“Our vet­eran guys, we want you to be your­self and be com­fort­able. If you can help us win games, then be who you are,” Kel­ley said. “Koda’s young and stub­born enough to just be him­self. He’s a good youn­gin’.”

De­spite the prece­dent set that day in Viera, Glover has been pub­licly def­er­en­tial about his role. Asked late this past week, he dis­missed the no­tion of be­ing the closer as “all talk.” Glover said, as he has since he was a sur­prise call-up last sum­mer, that he will do what­ever the Na­tion­als ask.

“That’ll work it­self out. We got a lot of guys that can take the job,” Glover said. “. . . The en­tire bullpen could take that job.”

But Baker, Rizzo and other Na­tion­als’ de­ci­sion-mak­ers know what their play­ers can sense — that not any­one can take that job, be­cause clos­ing re­quires a cer­tain some­thing, an it-fac­tor un­der­stood best when seen in some­one like Glover.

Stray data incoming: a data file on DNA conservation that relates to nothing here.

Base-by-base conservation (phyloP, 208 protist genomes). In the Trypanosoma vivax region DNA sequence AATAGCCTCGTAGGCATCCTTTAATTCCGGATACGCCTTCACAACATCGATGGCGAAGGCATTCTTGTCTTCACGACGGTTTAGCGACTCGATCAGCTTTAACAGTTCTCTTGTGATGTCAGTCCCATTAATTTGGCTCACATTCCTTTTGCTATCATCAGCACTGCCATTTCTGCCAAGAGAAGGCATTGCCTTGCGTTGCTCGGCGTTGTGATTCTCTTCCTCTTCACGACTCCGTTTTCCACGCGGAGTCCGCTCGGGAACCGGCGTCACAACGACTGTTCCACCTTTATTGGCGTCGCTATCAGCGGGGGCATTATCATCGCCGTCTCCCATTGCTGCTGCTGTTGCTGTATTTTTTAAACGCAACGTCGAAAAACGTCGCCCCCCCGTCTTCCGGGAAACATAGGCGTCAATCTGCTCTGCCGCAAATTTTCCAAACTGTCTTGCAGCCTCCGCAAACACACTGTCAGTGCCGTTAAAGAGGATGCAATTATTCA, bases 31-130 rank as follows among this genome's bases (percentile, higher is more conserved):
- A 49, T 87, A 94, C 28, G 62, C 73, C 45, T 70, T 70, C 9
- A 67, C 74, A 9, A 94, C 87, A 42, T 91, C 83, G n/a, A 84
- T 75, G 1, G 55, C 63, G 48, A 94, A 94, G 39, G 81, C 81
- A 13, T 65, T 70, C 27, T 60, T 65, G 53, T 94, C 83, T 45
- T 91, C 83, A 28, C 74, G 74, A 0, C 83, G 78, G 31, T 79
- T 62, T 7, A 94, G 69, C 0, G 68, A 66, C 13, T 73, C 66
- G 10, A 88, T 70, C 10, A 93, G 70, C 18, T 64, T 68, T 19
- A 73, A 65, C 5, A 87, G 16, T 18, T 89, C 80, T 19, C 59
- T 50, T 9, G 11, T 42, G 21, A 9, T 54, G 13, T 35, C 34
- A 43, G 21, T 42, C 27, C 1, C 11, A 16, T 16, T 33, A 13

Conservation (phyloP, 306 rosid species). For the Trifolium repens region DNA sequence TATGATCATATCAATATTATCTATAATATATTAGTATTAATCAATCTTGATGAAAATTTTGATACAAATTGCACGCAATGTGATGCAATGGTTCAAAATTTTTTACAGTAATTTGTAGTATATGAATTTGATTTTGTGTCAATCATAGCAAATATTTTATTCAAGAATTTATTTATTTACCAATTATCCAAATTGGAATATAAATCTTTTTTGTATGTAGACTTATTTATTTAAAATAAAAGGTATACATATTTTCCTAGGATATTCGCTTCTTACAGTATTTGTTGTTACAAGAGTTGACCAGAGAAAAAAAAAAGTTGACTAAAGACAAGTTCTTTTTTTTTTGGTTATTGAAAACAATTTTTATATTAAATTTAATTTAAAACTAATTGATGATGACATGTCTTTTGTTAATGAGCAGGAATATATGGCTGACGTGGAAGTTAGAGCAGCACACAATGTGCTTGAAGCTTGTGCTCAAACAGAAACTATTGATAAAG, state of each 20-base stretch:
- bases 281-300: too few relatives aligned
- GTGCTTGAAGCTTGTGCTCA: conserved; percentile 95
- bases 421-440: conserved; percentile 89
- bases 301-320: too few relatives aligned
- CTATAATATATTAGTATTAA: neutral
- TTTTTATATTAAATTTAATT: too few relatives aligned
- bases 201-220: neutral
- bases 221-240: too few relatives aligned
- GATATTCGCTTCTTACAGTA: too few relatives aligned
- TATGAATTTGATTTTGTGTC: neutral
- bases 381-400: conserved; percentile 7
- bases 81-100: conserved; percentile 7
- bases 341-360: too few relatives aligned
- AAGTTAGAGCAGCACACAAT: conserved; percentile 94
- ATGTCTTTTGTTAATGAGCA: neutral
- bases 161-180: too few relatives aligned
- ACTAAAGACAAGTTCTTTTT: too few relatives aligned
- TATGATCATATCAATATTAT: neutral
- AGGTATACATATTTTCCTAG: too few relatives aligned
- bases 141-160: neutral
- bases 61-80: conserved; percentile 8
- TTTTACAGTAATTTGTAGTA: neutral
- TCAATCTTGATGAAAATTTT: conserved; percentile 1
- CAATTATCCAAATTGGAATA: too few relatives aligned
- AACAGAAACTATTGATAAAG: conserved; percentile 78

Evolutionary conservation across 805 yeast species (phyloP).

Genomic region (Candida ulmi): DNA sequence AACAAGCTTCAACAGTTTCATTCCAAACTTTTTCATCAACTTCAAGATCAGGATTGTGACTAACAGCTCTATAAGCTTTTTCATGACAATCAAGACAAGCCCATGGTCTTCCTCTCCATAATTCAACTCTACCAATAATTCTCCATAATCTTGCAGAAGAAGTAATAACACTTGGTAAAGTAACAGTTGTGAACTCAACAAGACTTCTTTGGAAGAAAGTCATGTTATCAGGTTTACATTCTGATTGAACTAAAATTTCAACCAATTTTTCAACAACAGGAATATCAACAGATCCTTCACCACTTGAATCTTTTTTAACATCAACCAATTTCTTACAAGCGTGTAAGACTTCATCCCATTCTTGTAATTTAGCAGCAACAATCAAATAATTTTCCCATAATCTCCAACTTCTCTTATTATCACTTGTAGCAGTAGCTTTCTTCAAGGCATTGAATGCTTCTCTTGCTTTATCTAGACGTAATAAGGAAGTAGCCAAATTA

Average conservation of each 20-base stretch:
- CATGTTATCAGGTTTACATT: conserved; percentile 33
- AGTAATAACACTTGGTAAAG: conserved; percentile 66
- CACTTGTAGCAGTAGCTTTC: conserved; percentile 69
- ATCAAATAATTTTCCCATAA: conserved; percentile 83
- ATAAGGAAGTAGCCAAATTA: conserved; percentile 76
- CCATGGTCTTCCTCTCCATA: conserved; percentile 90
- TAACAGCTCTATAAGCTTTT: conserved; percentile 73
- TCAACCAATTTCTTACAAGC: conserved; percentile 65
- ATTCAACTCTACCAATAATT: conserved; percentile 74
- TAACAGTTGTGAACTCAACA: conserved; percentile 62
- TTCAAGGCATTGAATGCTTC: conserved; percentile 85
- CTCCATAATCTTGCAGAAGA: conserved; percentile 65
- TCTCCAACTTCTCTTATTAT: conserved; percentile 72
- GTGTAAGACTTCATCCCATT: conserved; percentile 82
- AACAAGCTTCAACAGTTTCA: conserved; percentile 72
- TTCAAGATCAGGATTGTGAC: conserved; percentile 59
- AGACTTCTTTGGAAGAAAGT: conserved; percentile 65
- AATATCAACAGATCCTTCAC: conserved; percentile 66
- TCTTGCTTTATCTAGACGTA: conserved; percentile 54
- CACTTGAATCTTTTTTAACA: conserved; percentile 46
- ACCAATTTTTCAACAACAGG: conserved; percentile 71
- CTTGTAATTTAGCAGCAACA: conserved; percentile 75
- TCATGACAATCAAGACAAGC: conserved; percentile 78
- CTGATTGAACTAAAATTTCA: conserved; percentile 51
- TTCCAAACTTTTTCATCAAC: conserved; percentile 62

Closers come with stereo­types — a lit­tle crazy, a lit­tle cocky and a lot fear­less, though few meet all those cri­te­ria. When base­ball peo­ple talk about the per­fect closer, they talk about a stub­born cer­tainty, re­lent­less con­fi­dence and com­pet­i­tive­ness that leave no room for doubt. But few base­ball play­ers ac­tu­ally es­cape doubt, and after he strug­gled through a hip in­jury and com­piled a 5.03 ERA in 19 ma­jor league ap­pear­ances last sea­son, Glover dealt with plenty of it. Baker and Rizzo do not see Glover as some­one im­mune to ups and downs. They see him as some­one who will be molded, not bro­ken, by them.

“I def­i­nitely had thoughts like, ‘Am I good enough? Is my stuff good enough? Why have I been suc­cess­ful up to here, but now that I’ve got here, why is this hap­pen­ing?’ ” Glover said. “I feel like those are very nor­mal ques­tions to ask your­self. But at the same time, now that I’ve ma­tured at this level, I know my stuff is good enough to get guys out.”

If stuff were all it took, most teams would have no trou­ble find­ing closers. While Glover’s high-90s fast­ball and sec­ondary reper­toire are rare, they are not un­heard of, and bet­ter stuff than his has failed un­der ninth-in­ning stress. The dif­fer­ence be­tween those who suc­ceed and those who don’t, Baker has said, is that suc­cess­ful closers have the abil­ity to for­get, to block out fail­ure — prom­i­nent, game-chang­ing fail­ure — and re­turn, un­fazed, 24 hours later. Glover does not for­get. But he does not stew on fail­ure, ei­ther.